Friday, September 28, 2007

Mike Huckabee Embarassed for the GOP and Cndidates who Didn't Show Up

Here is some coverage of last night's debate.

  • BALTIMORE — Republican presidential candidates discussed the importance of reaching out to people of color during a minority issues debate Thursday night and criticized the leading four Republican contenders for skipping it.
    "I think this is a disgrace that they are not here," said Kansas Sen. Sam Brownback. "I think it's a disgrace to our country. I think it's bad for our party, and I don't think it's good for our future."
    Former Arkansas Gov. Mike Huckabee said he was "embarrassed for our party, and I'm embarrassed for those who didn't come."
    The four no-shows — former New York Mayor Rudy Giuliani, former Tennessee Sen. Fred Thompson, Arizona Sen. John McCain and former Massachusetts Gov. Mitt Romney — cited scheduling conflicts in saying they could not attend the debate at historically black Morgan State University.
    "Fortunately, there are those in the Republican Party who do understand the importance of reaching out to people of color," said talk show host Tavis Smiley, the debate moderator, thanking the six other candidates for participating.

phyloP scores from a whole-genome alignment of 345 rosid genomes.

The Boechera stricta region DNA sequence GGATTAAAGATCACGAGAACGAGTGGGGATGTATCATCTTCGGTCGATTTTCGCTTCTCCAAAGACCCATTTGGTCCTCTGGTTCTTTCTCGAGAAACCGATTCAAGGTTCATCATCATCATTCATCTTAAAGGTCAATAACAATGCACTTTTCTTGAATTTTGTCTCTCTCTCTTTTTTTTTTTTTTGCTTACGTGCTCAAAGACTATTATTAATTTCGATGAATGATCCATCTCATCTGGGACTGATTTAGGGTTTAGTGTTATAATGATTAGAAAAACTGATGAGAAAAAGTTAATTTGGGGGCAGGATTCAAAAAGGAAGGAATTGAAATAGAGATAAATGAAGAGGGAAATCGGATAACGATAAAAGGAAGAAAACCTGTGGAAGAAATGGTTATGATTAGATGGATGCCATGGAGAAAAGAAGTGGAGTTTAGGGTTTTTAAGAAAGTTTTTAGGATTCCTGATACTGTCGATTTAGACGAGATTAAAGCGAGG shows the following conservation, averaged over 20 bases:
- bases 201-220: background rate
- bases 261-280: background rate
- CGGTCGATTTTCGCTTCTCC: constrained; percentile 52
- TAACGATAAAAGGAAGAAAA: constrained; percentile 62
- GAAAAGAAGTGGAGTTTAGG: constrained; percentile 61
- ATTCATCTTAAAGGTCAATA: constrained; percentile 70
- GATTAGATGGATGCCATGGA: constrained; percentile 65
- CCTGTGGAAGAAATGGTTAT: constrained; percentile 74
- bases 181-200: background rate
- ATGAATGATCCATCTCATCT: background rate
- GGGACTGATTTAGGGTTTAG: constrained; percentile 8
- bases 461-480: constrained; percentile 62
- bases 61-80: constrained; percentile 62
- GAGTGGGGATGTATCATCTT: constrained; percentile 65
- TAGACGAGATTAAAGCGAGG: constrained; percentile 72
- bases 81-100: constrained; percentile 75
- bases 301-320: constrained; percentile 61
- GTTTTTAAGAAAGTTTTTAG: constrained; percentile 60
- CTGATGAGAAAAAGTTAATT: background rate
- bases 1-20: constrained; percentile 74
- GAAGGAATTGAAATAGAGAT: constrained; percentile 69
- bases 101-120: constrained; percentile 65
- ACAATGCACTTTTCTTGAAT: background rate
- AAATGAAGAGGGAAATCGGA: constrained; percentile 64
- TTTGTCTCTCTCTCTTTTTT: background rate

Besides Brownback and Huckabee, the other candidates who participated in the debate were: Reps. Duncan Hunter of California, Ron Paul of Texas and Tom Tancredo of Colorado, and conservative activist Alan L. Keyes.
    The forum, which had black and Hispanic journalists questioning the candidates, was broadcast live on the Public Broadcasting Service.
    The candidates answered questions ranging from what they would do to help minorities, their views on illegal immigration, the war in Iraq, minority unemployment rates and their position on capital punishment.
    Huckabee said he would want his legacy in helping minorities to be more equal treatment for them in the criminal justice system. Brownback said he would continue to push for the National Museum of African-American History and Culture in Washington. Keyes spoke of bringing more religious values into schools.

Read the rest here.

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